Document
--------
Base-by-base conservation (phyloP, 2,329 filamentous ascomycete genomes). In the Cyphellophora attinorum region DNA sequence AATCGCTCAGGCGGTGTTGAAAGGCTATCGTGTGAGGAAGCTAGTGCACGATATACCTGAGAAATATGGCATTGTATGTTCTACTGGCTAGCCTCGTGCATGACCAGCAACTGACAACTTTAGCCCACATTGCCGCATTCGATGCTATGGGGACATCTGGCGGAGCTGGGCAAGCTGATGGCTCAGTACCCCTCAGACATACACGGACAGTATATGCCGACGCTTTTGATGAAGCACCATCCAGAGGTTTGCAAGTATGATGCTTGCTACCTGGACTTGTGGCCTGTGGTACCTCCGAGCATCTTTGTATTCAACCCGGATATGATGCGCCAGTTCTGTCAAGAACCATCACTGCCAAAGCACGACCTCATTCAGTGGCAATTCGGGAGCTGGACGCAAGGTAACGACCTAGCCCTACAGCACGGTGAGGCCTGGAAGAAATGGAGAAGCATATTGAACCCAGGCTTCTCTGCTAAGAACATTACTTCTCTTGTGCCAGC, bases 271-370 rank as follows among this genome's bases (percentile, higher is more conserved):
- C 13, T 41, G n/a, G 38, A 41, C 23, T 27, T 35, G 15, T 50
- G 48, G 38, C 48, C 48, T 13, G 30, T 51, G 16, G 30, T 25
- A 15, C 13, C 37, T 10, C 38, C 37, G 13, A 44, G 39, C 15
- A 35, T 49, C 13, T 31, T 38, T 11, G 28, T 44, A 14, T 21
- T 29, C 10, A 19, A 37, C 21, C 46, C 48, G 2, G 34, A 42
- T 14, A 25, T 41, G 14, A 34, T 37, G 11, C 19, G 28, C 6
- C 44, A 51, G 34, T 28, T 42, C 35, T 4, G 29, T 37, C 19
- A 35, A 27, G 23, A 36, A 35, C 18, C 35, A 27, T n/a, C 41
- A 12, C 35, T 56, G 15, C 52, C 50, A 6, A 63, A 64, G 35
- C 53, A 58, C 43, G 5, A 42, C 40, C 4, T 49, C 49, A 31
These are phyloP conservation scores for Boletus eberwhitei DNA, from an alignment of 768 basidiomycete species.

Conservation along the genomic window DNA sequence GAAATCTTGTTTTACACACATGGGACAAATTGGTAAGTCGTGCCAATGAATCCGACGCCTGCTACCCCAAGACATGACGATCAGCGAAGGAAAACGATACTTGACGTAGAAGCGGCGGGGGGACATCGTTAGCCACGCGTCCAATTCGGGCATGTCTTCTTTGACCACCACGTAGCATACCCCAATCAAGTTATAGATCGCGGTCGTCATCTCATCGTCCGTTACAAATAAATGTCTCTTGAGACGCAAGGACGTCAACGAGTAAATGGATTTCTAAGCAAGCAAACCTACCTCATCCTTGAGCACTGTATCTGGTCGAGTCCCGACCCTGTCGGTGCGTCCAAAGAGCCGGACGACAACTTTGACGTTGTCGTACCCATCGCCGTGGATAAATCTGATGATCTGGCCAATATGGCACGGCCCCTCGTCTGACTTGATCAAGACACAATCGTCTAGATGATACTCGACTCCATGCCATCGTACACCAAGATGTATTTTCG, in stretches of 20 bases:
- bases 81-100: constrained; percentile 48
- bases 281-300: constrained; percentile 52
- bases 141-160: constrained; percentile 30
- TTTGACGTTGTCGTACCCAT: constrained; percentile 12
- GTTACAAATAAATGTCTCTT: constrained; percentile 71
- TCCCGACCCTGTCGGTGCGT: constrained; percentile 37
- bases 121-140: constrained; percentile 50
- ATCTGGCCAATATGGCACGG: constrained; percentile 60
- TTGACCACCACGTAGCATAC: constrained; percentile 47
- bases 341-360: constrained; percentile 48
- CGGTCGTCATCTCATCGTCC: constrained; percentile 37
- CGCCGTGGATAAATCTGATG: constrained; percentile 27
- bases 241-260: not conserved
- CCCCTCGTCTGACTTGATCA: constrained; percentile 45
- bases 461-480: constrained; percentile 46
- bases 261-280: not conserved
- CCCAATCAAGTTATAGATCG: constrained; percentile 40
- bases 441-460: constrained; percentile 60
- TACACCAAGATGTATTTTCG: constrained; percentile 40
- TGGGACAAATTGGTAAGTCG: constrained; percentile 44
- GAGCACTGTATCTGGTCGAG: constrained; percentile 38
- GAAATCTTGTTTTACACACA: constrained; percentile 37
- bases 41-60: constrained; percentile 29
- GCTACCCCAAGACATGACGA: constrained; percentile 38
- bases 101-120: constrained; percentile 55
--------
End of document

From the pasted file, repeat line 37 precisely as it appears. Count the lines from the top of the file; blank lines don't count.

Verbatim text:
- GCTACCCCAAGACATGACGA: constrained; percentile 38